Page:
No full text
    <p>Co-localization of QTL map from Pig QTLdb and candidate gene (FOXO3) from IGF1/FoxO pathway.</p

    The comparison of orthologs members between pig and murine IGF1/FoxO pathway.

    No full text
    <p>The comparison of orthologs members between pig and murine IGF1/FoxO pathway.</p

    Additional file 1 of Discovering mutated driver genes through a robust and sparse co-regularized matrix factorization framework with prior information from mRNA expression patterns and interaction network

    No full text
    Supplementary figures and tables. Figure S1. The AUCs of precision recall curves of our proposed method when the number of dimensions K increases. Figure S2. Performance comparison of our proposed method and existing network-based methods, evaluated by IntOGen list. Figure S3. Performance of our proposed method when the parameters for sparseness (or robustness) are fixed and the parameters for prior knowledge varies, where λ RV , λ LV and λ RU are fixed and λ LU varies. Figure S4. Performance of our proposed method when the parameters for sparseness (or robustness) are fixed and the parameters for prior knowledge varies, where λ RU , λ LU and λ RV are fixed and λ LV varies. Figure S5. Performance comparison of our proposed method and existing network-based methods, applied on GBM, COADREAD and BRCA datasets and evaluated by IntOGen list. Figure S6. Performance comparison of our proposed method and existing network-based methods, applied on KIRC, THCA and PRAD datasets and evaluated by CGC list. Figure S7. Performance comparison of our proposed method and existing network-based methods, applied on KIRC, THCA and PRAD datasets and evaluated by IntOGen list. Figure S8. Performance comparison of our proposed method and existing network-based methods with network information from both iRefIndex and String v10. Table S1. Fisher’s exact test on the top scored candidates of BRCA results for CGC and IntOGen benchmarking genes. Table S2. Fisher’s exact test on the top scored candidates of GBM results for CGC and IntOGen benchmarking genes. Table S3. The full list of the top 200 genes detected by our model on GBM dataset. Table S4. The full list of the top 200 genes detected by our model on COADREAD dataset. Table S5. The full list of the top 200 genes detected by our model on BRCA dataset. Table S6. Functional enrichment analysis results for KEGG pathways of the top 200 genes of the proposed method on COADREAD dataset. Table S7. Functional enrichment analysis results for KEGG pathways of the top 200 genes of the proposed method on BRCA dataset. (PDF 5670kb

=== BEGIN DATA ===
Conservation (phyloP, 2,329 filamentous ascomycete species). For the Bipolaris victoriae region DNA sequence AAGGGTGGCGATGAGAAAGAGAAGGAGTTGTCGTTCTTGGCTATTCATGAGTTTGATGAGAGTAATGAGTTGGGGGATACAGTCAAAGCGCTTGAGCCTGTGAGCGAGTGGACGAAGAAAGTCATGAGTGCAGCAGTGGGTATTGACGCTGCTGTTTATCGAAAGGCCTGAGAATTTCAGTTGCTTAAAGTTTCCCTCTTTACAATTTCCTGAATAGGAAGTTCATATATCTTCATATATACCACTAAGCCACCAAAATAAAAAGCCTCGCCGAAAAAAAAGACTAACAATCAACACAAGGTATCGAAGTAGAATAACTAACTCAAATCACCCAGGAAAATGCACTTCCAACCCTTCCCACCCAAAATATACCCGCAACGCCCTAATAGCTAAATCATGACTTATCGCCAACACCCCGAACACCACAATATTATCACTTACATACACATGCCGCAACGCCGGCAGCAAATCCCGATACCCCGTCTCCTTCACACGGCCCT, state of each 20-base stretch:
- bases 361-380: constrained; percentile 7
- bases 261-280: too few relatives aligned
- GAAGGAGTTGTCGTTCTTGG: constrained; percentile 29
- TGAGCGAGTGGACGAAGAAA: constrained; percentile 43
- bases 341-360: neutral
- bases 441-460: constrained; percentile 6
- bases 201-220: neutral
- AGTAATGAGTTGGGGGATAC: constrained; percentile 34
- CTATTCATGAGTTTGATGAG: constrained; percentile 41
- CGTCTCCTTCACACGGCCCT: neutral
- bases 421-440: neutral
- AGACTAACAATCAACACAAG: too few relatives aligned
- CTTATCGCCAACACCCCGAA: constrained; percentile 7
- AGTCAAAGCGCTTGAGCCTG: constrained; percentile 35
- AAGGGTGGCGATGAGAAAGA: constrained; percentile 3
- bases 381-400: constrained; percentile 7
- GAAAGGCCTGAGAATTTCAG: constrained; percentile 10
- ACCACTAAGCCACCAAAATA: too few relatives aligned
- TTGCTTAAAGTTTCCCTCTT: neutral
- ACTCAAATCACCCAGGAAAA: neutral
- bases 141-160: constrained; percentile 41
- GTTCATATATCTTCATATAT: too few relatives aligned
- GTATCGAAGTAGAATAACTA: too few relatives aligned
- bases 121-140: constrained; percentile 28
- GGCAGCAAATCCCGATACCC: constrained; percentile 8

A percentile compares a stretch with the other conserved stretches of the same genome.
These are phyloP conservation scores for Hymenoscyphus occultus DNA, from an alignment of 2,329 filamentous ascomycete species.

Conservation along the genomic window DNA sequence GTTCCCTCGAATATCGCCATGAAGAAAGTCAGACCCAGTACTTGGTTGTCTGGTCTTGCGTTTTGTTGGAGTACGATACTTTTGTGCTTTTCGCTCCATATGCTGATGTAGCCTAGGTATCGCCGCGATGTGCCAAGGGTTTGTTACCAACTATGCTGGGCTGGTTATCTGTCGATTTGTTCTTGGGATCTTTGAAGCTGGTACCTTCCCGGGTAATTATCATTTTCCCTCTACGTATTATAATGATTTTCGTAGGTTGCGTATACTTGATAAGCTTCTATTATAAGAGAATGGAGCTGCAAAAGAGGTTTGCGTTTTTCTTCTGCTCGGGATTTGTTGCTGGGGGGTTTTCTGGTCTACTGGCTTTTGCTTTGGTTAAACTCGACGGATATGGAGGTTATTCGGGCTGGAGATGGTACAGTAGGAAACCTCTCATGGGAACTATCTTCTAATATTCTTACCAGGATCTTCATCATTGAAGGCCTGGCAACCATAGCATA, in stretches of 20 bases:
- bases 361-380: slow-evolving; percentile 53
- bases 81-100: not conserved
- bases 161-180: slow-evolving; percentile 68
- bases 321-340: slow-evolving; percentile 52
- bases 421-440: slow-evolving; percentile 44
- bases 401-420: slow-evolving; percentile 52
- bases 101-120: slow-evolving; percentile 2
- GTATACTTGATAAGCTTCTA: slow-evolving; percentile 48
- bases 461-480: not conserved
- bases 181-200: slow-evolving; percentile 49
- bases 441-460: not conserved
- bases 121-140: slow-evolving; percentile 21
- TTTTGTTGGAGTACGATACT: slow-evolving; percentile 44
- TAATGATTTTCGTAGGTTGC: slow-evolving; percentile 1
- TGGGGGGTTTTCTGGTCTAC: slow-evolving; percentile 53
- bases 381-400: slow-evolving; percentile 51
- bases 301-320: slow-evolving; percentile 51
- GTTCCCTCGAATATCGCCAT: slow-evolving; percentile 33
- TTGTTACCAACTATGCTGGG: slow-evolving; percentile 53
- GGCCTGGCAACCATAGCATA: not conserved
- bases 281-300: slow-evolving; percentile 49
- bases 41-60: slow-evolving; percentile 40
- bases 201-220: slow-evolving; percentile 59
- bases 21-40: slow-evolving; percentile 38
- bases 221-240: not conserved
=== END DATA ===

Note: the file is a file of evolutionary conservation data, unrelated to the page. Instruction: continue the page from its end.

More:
Minimizing Defects in Polymer-Based Langmuir–Blodgett Monolayers and Bilayers via Gluing

    No full text
    Polymeric surfactants were prepared by quaternization of poly­(4-chloromethylstyrene) with <i>N</i>,<i>N</i>-dimethyl-<i>N</i>-<i>n</i>-dodecylamine and <i>N</i>,<i>N</i>-dimethyl-<i>N</i>-<i>n</i>-octylamine to give <b>1</b> and <b>2</b>, respectively. Each of these polymers formed stable monolayers at the air/water interface. Injection of poly­(acrylic acid) (PAA) beneath the surface of these films led to a substantial increase in their cohesiveness (i.e., “gluing”), as evidenced by a dramatic increase in their surface viscosity. Examination of monolayers of <b>1</b> by atomic force microscopy, after being transferred to silicon wafers that were surface-modified with <i>n</i>-octadecyltrichlorosilane, showed that the presence of PAA leads to intact film. In contrast, transfer of unglued monolayers resulted in poor coverage. Comparison of the barrier properties of single glued and unglued LB bilayers formed in the presence and in the absence of PAA have shown that PAA minimizes defect formation within these ultrathin assemblies
    corecore